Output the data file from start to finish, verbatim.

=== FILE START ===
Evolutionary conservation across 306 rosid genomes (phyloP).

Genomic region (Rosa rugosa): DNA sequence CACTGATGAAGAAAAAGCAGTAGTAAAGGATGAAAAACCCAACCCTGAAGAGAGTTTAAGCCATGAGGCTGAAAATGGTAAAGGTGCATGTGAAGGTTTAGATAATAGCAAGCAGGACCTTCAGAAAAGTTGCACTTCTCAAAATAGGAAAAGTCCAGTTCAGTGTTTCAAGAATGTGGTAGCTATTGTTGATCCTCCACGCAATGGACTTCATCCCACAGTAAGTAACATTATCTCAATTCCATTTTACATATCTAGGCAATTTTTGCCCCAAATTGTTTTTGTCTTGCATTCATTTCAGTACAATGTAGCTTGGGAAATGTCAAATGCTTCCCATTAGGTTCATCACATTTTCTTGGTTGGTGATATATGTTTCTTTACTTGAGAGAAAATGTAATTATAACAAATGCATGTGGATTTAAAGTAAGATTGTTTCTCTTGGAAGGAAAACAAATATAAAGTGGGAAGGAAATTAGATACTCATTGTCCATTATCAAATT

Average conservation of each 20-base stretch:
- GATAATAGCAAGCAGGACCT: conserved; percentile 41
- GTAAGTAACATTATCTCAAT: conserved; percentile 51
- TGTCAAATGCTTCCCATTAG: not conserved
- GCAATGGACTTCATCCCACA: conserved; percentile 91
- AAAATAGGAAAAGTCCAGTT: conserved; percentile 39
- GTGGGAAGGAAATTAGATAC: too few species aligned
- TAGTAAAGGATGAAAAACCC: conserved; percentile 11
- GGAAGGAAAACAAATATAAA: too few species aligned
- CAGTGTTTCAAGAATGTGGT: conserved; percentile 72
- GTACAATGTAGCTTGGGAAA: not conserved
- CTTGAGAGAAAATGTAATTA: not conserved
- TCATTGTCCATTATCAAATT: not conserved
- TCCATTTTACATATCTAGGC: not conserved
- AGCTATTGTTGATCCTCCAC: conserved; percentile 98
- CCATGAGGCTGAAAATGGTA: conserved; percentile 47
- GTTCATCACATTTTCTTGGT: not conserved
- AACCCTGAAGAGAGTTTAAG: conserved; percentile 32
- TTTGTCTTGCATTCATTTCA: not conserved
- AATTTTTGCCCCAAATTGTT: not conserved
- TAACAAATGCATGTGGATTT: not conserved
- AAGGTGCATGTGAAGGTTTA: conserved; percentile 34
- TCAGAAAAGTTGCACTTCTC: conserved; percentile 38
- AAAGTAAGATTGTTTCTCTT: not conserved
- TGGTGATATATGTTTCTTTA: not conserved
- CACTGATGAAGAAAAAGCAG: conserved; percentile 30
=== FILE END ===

Evolutionary conservation across 306 rosid genomes (phyloP).

Genomic region (Rosa rugosa): DNA sequence CACTGATGAAGAAAAAGCAGTAGTAAAGGATGAAAAACCCAACCCTGAAGAGAGTTTAAGCCATGAGGCTGAAAATGGTAAAGGTGCATGTGAAGGTTTAGATAATAGCAAGCAGGACCTTCAGAAAAGTTGCACTTCTCAAAATAGGAAAAGTCCAGTTCAGTGTTTCAAGAATGTGGTAGCTATTGTTGATCCTCCACGCAATGGACTTCATCCCACAGTAAGTAACATTATCTCAATTCCATTTTACATATCTAGGCAATTTTTGCCCCAAATTGTTTTTGTCTTGCATTCATTTCAGTACAATGTAGCTTGGGAAATGTCAAATGCTTCCCATTAGGTTCATCACATTTTCTTGGTTGGTGATATATGTTTCTTTACTTGAGAGAAAATGTAATTATAACAAATGCATGTGGATTTAAAGTAAGATTGTTTCTCTTGGAAGGAAAACAAATATAAAGTGGGAAGGAAATTAGATACTCATTGTCCATTATCAAATT

Average conservation of each 20-base stretch:
- GATAATAGCAAGCAGGACCT: conserved; percentile 41
- GTAAGTAACATTATCTCAAT: conserved; percentile 51
- TGTCAAATGCTTCCCATTAG: not conserved
- GCAATGGACTTCATCCCACA: conserved; percentile 91
- AAAATAGGAAAAGTCCAGTT: conserved; percentile 39
- GTGGGAAGGAAATTAGATAC: too few species aligned
- TAGTAAAGGATGAAAAACCC: conserved; percentile 11
- GGAAGGAAAACAAATATAAA: too few species aligned
- CAGTGTTTCAAGAATGTGGT: conserved; percentile 72
- GTACAATGTAGCTTGGGAAA: not conserved
- CTTGAGAGAAAATGTAATTA: not conserved
- TCATTGTCCATTATCAAATT: not conserved
- TCCATTTTACATATCTAGGC: not conserved
- AGCTATTGTTGATCCTCCAC: conserved; percentile 98
- CCATGAGGCTGAAAATGGTA: conserved; percentile 47
- GTTCATCACATTTTCTTGGT: not conserved
- AACCCTGAAGAGAGTTTAAG: conserved; percentile 32
- TTTGTCTTGCATTCATTTCA: not conserved
- AATTTTTGCCCCAAATTGTT: not conserved
- TAACAAATGCATGTGGATTT: not conserved
- AAGGTGCATGTGAAGGTTTA: conserved; percentile 34
- TCAGAAAAGTTGCACTTCTC: conserved; percentile 38
- AAAGTAAGATTGTTTCTCTT: not conserved
- TGGTGATATATGTTTCTTTA: not conserved
- CACTGATGAAGAAAAAGCAG: conserved; percentile 30